On August 12, the People’s Daily called for a nation-wide revival of one of the most dreaded practices of Chairman Mao’s years, accompanied by more propaganda.
by Massimo Introvigne
The People’s Daily, the organ of the CCP’s Central Committee, is publishing an important series of articles on the safety and stability of China’s political system. On August 12, it published the 10th article of the series, reviving an old ghost haunting the Chinese who lived through Chairman Mao’s years and the Cultural Revolution: the Fengqiao Experience (枫桥经验).
The article explained that it is unrealistic to believe that contradictions have disappeared in Chinese society. They do exist, and the method to solve them is the Fengqiao Experience. The article plays on the literal meaning of Fengqiao, “Maple Bridge,” to argue that “Fengqiao is a bridge connecting the hearts of the Party and the people.” And more than a bridge: “a monument to grass-roots governance in the New China,” “a golden brand,” “a winning formula.”
But what is the Fengqiao Experience, and why are the Chinese scared of it? Fengqiao here does not refer to a bridge but to the name of what was in the 1960s a district in Zhuji county, Zhejiang province, and is today a township in the county-level city of Zhuji. In 1963, in what several historians see as the prelude to the Cultural Revolution, Chairman Mao launched the Four Cleanups Movement (四清运动), whose aim was to cleanse politics, economy, organization, and ideology, by identifying and purging “reactionary elements” (四类分子). Four categories of the latter were identified by Mao: landlords, wealthy peasants, “counterrevolutionaries” and “evildoers.” The last two categories included all those who were critical of the CCP or engaged in illegal religious activities.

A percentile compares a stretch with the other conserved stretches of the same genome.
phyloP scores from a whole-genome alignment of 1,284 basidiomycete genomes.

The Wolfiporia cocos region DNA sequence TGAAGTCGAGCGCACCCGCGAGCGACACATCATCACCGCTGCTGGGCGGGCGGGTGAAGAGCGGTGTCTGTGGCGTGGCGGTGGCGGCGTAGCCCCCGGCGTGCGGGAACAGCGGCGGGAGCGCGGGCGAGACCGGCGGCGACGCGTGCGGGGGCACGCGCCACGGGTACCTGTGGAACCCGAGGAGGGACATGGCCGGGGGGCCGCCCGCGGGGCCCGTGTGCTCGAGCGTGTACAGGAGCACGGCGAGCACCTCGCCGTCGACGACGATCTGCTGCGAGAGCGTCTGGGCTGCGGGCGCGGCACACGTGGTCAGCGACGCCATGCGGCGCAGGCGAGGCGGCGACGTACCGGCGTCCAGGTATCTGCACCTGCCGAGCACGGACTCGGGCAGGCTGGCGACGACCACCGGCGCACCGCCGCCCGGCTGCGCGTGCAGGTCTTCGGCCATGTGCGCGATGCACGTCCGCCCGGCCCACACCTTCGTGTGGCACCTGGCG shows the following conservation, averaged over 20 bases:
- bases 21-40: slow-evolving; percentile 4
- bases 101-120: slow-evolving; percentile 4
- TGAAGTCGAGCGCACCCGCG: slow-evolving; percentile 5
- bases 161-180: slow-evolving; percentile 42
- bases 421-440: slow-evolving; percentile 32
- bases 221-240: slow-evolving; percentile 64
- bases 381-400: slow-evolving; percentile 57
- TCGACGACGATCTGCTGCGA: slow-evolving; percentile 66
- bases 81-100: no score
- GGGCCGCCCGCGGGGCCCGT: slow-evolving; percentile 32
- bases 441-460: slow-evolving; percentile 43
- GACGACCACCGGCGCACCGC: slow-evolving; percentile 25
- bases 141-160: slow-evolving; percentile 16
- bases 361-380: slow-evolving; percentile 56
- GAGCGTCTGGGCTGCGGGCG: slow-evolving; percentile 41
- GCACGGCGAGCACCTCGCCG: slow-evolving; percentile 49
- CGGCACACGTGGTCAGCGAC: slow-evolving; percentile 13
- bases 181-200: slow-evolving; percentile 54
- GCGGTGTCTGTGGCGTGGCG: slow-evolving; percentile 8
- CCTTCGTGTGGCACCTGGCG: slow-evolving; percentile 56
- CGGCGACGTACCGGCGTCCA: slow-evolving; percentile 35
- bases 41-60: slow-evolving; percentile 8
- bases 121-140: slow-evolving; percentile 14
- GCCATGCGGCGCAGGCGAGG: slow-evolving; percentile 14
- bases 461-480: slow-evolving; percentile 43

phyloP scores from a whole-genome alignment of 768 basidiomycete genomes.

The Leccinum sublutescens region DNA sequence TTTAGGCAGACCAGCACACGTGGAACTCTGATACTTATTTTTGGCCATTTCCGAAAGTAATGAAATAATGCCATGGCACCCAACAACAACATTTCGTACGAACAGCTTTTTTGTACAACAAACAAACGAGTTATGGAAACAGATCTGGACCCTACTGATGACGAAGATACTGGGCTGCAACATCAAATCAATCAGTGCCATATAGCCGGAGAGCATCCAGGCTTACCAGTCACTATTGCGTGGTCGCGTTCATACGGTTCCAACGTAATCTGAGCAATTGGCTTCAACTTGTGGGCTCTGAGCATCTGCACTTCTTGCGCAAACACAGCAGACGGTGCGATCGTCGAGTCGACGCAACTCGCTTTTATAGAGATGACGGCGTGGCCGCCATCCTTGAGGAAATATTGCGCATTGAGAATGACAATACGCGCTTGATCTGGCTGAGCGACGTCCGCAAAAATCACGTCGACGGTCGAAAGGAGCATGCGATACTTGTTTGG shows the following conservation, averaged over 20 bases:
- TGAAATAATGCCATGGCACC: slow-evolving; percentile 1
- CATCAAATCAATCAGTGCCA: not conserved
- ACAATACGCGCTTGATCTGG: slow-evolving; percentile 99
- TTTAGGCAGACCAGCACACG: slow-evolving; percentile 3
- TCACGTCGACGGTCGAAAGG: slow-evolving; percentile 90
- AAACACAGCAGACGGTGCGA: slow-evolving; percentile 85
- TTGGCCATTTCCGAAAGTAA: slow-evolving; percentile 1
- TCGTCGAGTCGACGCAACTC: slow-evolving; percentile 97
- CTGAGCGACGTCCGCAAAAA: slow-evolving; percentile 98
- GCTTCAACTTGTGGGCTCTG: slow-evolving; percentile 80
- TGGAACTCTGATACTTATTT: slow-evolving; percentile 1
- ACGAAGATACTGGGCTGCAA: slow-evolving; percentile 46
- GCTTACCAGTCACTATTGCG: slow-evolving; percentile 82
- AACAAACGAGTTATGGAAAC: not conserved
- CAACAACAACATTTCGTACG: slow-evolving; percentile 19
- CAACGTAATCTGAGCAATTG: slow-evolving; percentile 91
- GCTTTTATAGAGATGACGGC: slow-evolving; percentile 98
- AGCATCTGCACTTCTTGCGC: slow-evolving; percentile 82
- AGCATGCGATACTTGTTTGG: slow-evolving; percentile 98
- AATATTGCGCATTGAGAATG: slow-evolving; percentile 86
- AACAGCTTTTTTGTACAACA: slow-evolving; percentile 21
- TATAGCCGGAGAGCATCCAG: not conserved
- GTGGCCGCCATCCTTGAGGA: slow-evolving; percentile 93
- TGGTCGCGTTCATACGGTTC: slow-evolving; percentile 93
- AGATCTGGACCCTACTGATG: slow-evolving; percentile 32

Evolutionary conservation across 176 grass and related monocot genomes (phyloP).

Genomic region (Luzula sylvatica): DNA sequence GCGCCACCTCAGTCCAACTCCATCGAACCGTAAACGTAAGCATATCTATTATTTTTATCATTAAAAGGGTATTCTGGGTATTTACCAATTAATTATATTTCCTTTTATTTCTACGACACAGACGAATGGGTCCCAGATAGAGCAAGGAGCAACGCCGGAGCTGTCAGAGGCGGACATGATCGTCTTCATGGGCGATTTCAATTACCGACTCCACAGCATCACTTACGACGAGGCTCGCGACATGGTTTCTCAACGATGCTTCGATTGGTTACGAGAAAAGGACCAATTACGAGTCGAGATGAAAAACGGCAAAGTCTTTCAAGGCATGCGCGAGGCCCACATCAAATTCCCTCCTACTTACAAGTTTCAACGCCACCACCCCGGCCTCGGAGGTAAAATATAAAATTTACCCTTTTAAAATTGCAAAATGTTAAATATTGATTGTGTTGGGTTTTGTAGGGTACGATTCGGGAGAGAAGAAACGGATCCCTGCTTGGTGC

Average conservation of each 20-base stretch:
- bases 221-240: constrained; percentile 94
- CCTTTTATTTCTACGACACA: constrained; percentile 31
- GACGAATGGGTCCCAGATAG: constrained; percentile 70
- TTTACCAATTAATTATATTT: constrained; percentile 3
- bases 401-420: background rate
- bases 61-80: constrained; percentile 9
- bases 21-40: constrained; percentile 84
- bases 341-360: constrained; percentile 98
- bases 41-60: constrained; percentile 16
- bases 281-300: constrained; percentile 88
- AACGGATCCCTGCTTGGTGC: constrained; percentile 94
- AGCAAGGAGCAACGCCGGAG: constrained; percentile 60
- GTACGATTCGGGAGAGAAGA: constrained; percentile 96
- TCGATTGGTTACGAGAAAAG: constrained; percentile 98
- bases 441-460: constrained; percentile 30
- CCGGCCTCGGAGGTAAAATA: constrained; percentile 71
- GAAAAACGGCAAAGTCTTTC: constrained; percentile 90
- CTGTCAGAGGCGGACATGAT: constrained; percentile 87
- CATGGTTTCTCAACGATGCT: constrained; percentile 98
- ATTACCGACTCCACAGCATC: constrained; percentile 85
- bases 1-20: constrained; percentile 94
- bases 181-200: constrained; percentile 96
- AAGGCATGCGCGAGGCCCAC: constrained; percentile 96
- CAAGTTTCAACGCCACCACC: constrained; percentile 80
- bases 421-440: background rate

What happened in Fengqiao was that the “reactionary elements” were dealt with not (more exactly, not only) by the police, but by the “masses themselves,” meaning that activists “rounded up” the enemies and submitted them to public “struggle sessions” in which they were insulted, threatened, and terrorized until they admitted their “crimes.” 3,000 out of 130,000 people in Fengqiao were identified as “reactionary elements” and publicly humiliated. This was a sinister anticipation of what was later generalized in the Cultural Revolution.
Although occasionally mentioned, the Fengqiao Experience, which evoked the nightmares of the Cultural Revolution, was downplayed and almost forgotten until 2013, when Xi Jinping celebrated its 50th anniversary and suggested that its “good example” should be followed again. In 2015, an exhibition hall commemorating the Fengqiao Experience was built in Fengqiao. Xi’s were by no means just celebratory words. Bitter Winter reported repeatedly how Fengqiao-style methods were used in organizing public “struggle sessions” against Christians from house churches, and in inciting “the masses” to spy and report on members of religious movements the CCP regards as illegal, including The Church of Almighty God. Now, the People’s Daily article signals that the system will be implemented nationwide.
It is also important to note that the revival of the Fengqiao Experience is accompanied by a renewed control of the media and a massive effort with propaganda abroad. The eighth article in the People’s Daily series, published on August 8, insisted that, “it is a basic principle of the Marxist concept of news that the Party should control propaganda and the media.” “China is a socialist country under the leadership of the CCP, and no matter how the times develop, and how the media landscape changes, the iron principle of Party control must never change. If the tools of public opinion are not in the hands of the Party and the people, they will not be guided by the will and interests of the Party and the people, and unimaginable harm and misfortune will follow.” ‘The media sponsored by our Party and government must have Party as their last name, remain tightly in the hands of the Party, and become the mouthpiece of the Party and the people. All Party media should adhere to the unity of the Party and the people, fully reflect the Party’s will and ideas, and spread the Party’s voice farther and deeper.”
As far as possible, the article explained, this controls should be extended abroad, conquering the “commanding heights of public opinion” and “overcoming the enemy” with a massive propaganda. Interestingly, a few days before, the Chinese government revealed that the spokespersons of the foreign ministries of China and Russia had held consultations on how to cooperate in joint international propaganda efforts.